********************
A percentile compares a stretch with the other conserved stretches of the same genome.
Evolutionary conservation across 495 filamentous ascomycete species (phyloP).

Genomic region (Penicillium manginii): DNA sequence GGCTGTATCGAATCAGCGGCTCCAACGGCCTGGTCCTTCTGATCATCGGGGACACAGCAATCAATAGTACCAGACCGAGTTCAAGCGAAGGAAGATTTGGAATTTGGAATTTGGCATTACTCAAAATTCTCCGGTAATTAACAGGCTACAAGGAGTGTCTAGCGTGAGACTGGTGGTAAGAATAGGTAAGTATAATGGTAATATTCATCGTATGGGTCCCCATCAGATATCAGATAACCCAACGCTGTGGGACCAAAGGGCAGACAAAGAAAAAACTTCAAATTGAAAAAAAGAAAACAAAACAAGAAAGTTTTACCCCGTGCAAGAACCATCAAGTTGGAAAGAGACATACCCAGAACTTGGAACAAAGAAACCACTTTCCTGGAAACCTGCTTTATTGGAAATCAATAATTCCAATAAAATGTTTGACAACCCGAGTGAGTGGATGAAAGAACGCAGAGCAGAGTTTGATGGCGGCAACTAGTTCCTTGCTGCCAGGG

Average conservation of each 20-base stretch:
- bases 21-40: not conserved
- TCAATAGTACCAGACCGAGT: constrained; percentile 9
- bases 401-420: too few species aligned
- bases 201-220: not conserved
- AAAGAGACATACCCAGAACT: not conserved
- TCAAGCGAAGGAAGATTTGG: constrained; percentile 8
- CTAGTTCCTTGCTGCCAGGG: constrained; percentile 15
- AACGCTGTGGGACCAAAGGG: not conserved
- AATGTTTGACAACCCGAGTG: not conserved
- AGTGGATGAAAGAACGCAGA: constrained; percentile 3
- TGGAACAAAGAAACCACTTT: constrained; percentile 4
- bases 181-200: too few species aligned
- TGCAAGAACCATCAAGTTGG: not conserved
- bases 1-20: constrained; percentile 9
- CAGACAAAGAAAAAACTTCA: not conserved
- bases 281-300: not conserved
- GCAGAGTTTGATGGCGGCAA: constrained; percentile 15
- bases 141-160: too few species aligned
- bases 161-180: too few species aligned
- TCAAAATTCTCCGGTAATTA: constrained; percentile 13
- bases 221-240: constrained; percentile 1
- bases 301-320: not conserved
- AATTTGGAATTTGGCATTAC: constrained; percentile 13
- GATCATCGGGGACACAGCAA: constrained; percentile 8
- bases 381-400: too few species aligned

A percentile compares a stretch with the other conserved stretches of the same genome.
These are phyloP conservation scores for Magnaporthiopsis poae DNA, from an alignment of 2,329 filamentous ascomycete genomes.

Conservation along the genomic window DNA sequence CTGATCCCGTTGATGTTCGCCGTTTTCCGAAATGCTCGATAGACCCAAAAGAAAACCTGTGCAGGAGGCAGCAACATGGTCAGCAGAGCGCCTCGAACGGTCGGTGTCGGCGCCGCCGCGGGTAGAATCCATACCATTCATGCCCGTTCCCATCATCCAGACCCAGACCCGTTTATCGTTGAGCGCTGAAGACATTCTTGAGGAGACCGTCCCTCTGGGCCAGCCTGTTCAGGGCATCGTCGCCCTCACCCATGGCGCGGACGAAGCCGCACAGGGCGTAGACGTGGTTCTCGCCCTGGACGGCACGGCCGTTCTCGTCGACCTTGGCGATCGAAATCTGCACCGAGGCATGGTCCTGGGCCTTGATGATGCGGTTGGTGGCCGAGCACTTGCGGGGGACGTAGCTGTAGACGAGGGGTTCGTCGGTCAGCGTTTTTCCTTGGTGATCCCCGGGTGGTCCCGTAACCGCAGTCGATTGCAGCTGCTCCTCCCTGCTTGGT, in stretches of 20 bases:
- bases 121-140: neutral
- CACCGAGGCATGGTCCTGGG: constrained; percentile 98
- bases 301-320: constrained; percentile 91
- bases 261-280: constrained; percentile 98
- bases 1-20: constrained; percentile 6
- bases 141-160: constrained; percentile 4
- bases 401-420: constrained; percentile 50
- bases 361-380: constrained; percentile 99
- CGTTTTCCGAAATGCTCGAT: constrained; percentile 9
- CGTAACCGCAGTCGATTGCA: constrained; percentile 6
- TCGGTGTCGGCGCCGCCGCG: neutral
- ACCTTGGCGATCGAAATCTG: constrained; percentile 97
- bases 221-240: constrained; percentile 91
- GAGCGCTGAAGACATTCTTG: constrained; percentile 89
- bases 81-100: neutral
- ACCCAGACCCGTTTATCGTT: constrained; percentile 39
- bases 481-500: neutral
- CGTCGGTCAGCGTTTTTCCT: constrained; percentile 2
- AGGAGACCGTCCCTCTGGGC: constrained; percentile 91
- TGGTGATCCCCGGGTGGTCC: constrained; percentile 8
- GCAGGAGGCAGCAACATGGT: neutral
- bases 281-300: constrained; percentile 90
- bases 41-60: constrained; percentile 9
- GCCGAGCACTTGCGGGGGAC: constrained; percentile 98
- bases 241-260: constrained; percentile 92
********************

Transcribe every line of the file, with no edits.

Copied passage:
A percentile compares a stretch with the other conserved stretches of the same genome.
Evolutionary conservation across 495 filamentous ascomycete species (phyloP).

Genomic region (Penicillium manginii): DNA sequence GGCTGTATCGAATCAGCGGCTCCAACGGCCTGGTCCTTCTGATCATCGGGGACACAGCAATCAATAGTACCAGACCGAGTTCAAGCGAAGGAAGATTTGGAATTTGGAATTTGGCATTACTCAAAATTCTCCGGTAATTAACAGGCTACAAGGAGTGTCTAGCGTGAGACTGGTGGTAAGAATAGGTAAGTATAATGGTAATATTCATCGTATGGGTCCCCATCAGATATCAGATAACCCAACGCTGTGGGACCAAAGGGCAGACAAAGAAAAAACTTCAAATTGAAAAAAAGAAAACAAAACAAGAAAGTTTTACCCCGTGCAAGAACCATCAAGTTGGAAAGAGACATACCCAGAACTTGGAACAAAGAAACCACTTTCCTGGAAACCTGCTTTATTGGAAATCAATAATTCCAATAAAATGTTTGACAACCCGAGTGAGTGGATGAAAGAACGCAGAGCAGAGTTTGATGGCGGCAACTAGTTCCTTGCTGCCAGGG

Average conservation of each 20-base stretch:
- bases 21-40: not conserved
- TCAATAGTACCAGACCGAGT: constrained; percentile 9
- bases 401-420: too few species aligned
- bases 201-220: not conserved
- AAAGAGACATACCCAGAACT: not conserved
- TCAAGCGAAGGAAGATTTGG: constrained; percentile 8
- CTAGTTCCTTGCTGCCAGGG: constrained; percentile 15
- AACGCTGTGGGACCAAAGGG: not conserved
- AATGTTTGACAACCCGAGTG: not conserved
- AGTGGATGAAAGAACGCAGA: constrained; percentile 3
- TGGAACAAAGAAACCACTTT: constrained; percentile 4
- bases 181-200: too few species aligned
- TGCAAGAACCATCAAGTTGG: not conserved
- bases 1-20: constrained; percentile 9
- CAGACAAAGAAAAAACTTCA: not conserved
- bases 281-300: not conserved
- GCAGAGTTTGATGGCGGCAA: constrained; percentile 15
- bases 141-160: too few species aligned
- bases 161-180: too few species aligned
- TCAAAATTCTCCGGTAATTA: constrained; percentile 13
- bases 221-240: constrained; percentile 1
- bases 301-320: not conserved
- AATTTGGAATTTGGCATTAC: constrained; percentile 13
- GATCATCGGGGACACAGCAA: constrained; percentile 8
- bases 381-400: too few species aligned

A percentile compares a stretch with the other conserved stretches of the same genome.
These are phyloP conservation scores for Magnaporthiopsis poae DNA, from an alignment of 2,329 filamentous ascomycete genomes.

Conservation along the genomic window DNA sequence CTGATCCCGTTGATGTTCGCCGTTTTCCGAAATGCTCGATAGACCCAAAAGAAAACCTGTGCAGGAGGCAGCAACATGGTCAGCAGAGCGCCTCGAACGGTCGGTGTCGGCGCCGCCGCGGGTAGAATCCATACCATTCATGCCCGTTCCCATCATCCAGACCCAGACCCGTTTATCGTTGAGCGCTGAAGACATTCTTGAGGAGACCGTCCCTCTGGGCCAGCCTGTTCAGGGCATCGTCGCCCTCACCCATGGCGCGGACGAAGCCGCACAGGGCGTAGACGTGGTTCTCGCCCTGGACGGCACGGCCGTTCTCGTCGACCTTGGCGATCGAAATCTGCACCGAGGCATGGTCCTGGGCCTTGATGATGCGGTTGGTGGCCGAGCACTTGCGGGGGACGTAGCTGTAGACGAGGGGTTCGTCGGTCAGCGTTTTTCCTTGGTGATCCCCGGGTGGTCCCGTAACCGCAGTCGATTGCAGCTGCTCCTCCCTGCTTGGT, in stretches of 20 bases:
- bases 121-140: neutral
- CACCGAGGCATGGTCCTGGG: constrained; percentile 98
- bases 301-320: constrained; percentile 91
- bases 261-280: constrained; percentile 98
- bases 1-20: constrained; percentile 6
- bases 141-160: constrained; percentile 4
- bases 401-420: constrained; percentile 50
- bases 361-380: constrained; percentile 99
- CGTTTTCCGAAATGCTCGAT: constrained; percentile 9
- CGTAACCGCAGTCGATTGCA: constrained; percentile 6
- TCGGTGTCGGCGCCGCCGCG: neutral
- ACCTTGGCGATCGAAATCTG: constrained; percentile 97
- bases 221-240: constrained; percentile 91
- GAGCGCTGAAGACATTCTTG: constrained; percentile 89
- bases 81-100: neutral
- ACCCAGACCCGTTTATCGTT: constrained; percentile 39
- bases 481-500: neutral
- CGTCGGTCAGCGTTTTTCCT: constrained; percentile 2
- AGGAGACCGTCCCTCTGGGC: constrained; percentile 91
- TGGTGATCCCCGGGTGGTCC: constrained; percentile 8
- GCAGGAGGCAGCAACATGGT: neutral
- bases 281-300: constrained; percentile 90
- bases 41-60: constrained; percentile 9
- GCCGAGCACTTGCGGGGGAC: constrained; percentile 98
- bases 241-260: constrained; percentile 92